Hartman was ranked as the 315th-best prospect and the 13th-best quarterback prospect by ESPN. The analysts agreed that he can make some great, improvised throws and takes hits well. However, his turnover production was a concern in college (as a result of his high-risk, high-reward improvised throws) and continues to be a concern for scouts and coaches in the NFL. 

In an offense and quarterback-focused draft, Hartman signed as an undrafted free agent with the Washington Commanders. The Commanders took LSU quarterback and Heisman Trophy winner Jayden Daniels second overall in this year’s draft, so developing and working with quarterbacks is a top priority for the organization, a fact that could benefit Hartman in the long run. 

Hartman will be the fifth quarterback on the Commanders’ roster after Daniels, former Heisman winner Marcus Mariota, Jeff Driskel and Jake Fromm.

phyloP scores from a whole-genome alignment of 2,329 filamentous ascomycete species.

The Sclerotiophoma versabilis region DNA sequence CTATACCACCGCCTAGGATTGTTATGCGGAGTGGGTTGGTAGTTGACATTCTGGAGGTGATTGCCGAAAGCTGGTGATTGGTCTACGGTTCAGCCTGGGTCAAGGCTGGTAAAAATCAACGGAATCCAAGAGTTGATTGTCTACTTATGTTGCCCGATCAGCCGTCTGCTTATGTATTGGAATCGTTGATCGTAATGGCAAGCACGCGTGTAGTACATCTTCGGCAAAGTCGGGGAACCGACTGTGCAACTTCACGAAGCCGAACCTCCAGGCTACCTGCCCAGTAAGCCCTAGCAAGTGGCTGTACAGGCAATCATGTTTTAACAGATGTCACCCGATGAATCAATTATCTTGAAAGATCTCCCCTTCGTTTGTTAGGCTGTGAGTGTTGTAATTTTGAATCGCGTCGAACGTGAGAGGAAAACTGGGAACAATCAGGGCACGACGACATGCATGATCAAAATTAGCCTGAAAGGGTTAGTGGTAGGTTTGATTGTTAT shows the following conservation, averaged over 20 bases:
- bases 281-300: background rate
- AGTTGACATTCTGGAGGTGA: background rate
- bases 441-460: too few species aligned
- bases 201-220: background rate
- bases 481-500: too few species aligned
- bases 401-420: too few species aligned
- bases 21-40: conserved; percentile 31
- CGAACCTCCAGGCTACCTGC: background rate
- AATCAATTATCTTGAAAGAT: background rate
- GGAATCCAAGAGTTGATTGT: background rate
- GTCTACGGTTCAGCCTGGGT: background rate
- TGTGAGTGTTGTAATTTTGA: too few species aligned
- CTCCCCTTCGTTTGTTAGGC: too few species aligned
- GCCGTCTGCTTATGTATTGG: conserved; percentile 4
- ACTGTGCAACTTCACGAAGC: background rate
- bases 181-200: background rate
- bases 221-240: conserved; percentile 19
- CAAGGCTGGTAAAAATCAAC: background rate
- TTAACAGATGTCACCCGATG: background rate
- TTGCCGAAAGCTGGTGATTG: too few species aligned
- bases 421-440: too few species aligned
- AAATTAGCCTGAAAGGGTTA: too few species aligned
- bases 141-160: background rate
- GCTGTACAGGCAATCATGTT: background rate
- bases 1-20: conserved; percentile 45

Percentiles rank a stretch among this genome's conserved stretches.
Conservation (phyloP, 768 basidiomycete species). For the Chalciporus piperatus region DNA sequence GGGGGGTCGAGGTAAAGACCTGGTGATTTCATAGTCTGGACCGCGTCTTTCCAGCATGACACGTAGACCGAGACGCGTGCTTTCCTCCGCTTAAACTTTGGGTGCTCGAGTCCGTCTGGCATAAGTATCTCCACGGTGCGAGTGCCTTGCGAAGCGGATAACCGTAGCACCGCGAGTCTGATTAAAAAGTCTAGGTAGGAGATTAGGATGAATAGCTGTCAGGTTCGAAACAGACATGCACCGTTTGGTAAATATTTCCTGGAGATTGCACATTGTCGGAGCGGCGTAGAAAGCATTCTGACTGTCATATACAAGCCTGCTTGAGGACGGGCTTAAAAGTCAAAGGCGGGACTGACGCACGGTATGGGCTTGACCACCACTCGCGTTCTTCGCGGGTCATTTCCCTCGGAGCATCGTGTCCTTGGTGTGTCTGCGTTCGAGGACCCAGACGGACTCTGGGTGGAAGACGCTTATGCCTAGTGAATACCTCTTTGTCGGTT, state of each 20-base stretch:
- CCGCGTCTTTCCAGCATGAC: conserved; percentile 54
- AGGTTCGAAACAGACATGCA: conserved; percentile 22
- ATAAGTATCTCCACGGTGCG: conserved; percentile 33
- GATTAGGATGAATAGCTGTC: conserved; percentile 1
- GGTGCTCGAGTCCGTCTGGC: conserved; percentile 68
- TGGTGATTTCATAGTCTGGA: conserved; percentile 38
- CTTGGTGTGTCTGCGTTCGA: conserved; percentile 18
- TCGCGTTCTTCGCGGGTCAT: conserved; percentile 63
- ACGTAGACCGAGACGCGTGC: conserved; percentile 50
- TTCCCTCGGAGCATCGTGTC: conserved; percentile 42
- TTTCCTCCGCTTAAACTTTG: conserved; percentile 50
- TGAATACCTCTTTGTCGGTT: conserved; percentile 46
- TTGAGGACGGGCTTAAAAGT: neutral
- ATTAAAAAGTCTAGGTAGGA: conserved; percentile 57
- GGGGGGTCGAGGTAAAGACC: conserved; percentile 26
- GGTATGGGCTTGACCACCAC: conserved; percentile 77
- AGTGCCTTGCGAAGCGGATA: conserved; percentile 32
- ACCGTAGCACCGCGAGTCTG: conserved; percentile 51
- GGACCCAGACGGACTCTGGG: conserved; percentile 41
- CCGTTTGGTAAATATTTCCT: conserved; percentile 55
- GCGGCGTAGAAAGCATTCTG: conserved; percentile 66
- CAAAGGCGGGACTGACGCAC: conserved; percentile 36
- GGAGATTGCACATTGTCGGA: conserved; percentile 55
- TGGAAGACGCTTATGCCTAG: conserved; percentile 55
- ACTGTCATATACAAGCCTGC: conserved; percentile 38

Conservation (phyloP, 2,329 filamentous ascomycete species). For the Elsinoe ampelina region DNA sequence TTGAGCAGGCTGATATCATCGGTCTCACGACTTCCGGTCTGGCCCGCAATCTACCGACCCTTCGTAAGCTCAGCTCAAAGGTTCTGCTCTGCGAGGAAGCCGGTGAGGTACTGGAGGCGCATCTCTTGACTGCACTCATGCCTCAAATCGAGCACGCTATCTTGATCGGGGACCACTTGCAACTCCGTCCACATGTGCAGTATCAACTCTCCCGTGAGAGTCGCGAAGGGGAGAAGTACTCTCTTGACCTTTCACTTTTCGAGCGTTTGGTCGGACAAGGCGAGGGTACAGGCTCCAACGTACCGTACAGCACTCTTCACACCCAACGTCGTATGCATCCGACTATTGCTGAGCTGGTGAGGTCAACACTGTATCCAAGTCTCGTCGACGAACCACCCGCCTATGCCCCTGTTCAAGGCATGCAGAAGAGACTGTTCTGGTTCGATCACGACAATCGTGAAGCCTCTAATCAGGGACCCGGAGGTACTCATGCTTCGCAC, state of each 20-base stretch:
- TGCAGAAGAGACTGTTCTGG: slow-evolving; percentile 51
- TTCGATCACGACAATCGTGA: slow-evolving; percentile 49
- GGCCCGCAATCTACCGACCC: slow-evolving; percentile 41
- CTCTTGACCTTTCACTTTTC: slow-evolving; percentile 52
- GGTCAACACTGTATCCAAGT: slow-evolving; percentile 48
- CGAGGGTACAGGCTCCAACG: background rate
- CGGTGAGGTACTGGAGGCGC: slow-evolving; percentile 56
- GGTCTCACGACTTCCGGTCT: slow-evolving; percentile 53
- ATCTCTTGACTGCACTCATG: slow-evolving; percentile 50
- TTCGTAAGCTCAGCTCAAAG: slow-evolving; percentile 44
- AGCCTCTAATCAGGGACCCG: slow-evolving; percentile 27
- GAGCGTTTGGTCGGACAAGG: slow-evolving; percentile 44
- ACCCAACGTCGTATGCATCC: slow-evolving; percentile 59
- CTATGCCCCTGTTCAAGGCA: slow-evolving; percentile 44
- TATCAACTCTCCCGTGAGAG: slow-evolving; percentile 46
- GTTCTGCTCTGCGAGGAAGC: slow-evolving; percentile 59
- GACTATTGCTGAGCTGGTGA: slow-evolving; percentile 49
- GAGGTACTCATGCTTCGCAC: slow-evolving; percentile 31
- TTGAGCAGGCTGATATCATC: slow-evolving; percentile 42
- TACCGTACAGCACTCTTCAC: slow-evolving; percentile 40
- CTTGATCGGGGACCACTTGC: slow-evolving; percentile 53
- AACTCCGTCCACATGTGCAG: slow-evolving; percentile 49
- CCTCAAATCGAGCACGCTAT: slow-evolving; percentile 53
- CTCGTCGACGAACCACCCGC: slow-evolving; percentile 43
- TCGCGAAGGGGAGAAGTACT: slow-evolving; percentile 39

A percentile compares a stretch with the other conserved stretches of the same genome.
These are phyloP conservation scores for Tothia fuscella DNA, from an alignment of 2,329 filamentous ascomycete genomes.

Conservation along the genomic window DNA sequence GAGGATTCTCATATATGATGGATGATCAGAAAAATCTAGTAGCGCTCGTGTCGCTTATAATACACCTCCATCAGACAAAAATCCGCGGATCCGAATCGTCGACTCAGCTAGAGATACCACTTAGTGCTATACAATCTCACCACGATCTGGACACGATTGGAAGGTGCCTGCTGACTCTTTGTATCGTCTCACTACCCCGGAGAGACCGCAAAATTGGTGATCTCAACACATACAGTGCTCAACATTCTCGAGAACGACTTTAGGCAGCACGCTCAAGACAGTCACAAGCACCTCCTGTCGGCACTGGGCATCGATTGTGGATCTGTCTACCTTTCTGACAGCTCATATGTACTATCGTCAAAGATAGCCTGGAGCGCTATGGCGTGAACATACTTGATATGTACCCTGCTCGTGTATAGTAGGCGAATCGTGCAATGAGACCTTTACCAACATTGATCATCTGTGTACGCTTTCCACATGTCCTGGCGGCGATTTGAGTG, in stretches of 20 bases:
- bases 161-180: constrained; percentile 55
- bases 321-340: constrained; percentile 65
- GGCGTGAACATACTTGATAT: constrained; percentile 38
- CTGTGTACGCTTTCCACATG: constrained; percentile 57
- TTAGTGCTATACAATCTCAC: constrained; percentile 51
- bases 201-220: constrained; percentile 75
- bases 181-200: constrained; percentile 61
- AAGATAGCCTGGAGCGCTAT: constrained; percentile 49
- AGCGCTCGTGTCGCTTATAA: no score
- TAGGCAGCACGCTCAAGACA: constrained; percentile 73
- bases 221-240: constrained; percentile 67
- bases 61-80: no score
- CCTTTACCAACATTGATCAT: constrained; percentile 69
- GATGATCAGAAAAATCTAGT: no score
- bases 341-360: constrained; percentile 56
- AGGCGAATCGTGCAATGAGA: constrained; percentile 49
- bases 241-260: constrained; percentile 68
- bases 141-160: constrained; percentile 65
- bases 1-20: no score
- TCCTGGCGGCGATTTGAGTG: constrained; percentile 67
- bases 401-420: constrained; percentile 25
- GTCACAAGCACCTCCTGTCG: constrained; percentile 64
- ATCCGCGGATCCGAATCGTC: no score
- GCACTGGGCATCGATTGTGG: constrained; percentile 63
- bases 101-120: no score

Nickelback Thomas Harper, who spent the 2023 season at Notre Dame after transferring from Oklahoma State, signed with the Chargers as an undrafted free agent. He finished among the nation’s best tacklers a season ago but must stay healthier to have a shot at seeing the field.

Another one-year rental, kicker Spencer Shrader, signed with the nearby Indianapolis Colts after the draft concluded. Shrader showed off his big leg time and time again last year, breaking the Notre Dame record for longest-made field goal just three weeks into his Irish career. However, he struggled with his accuracy, missing four of his 12 attempts from inside 50 yards.

Staying in special teams, long snapper Michael Vinson received an invite to the Colts rookie minicamp.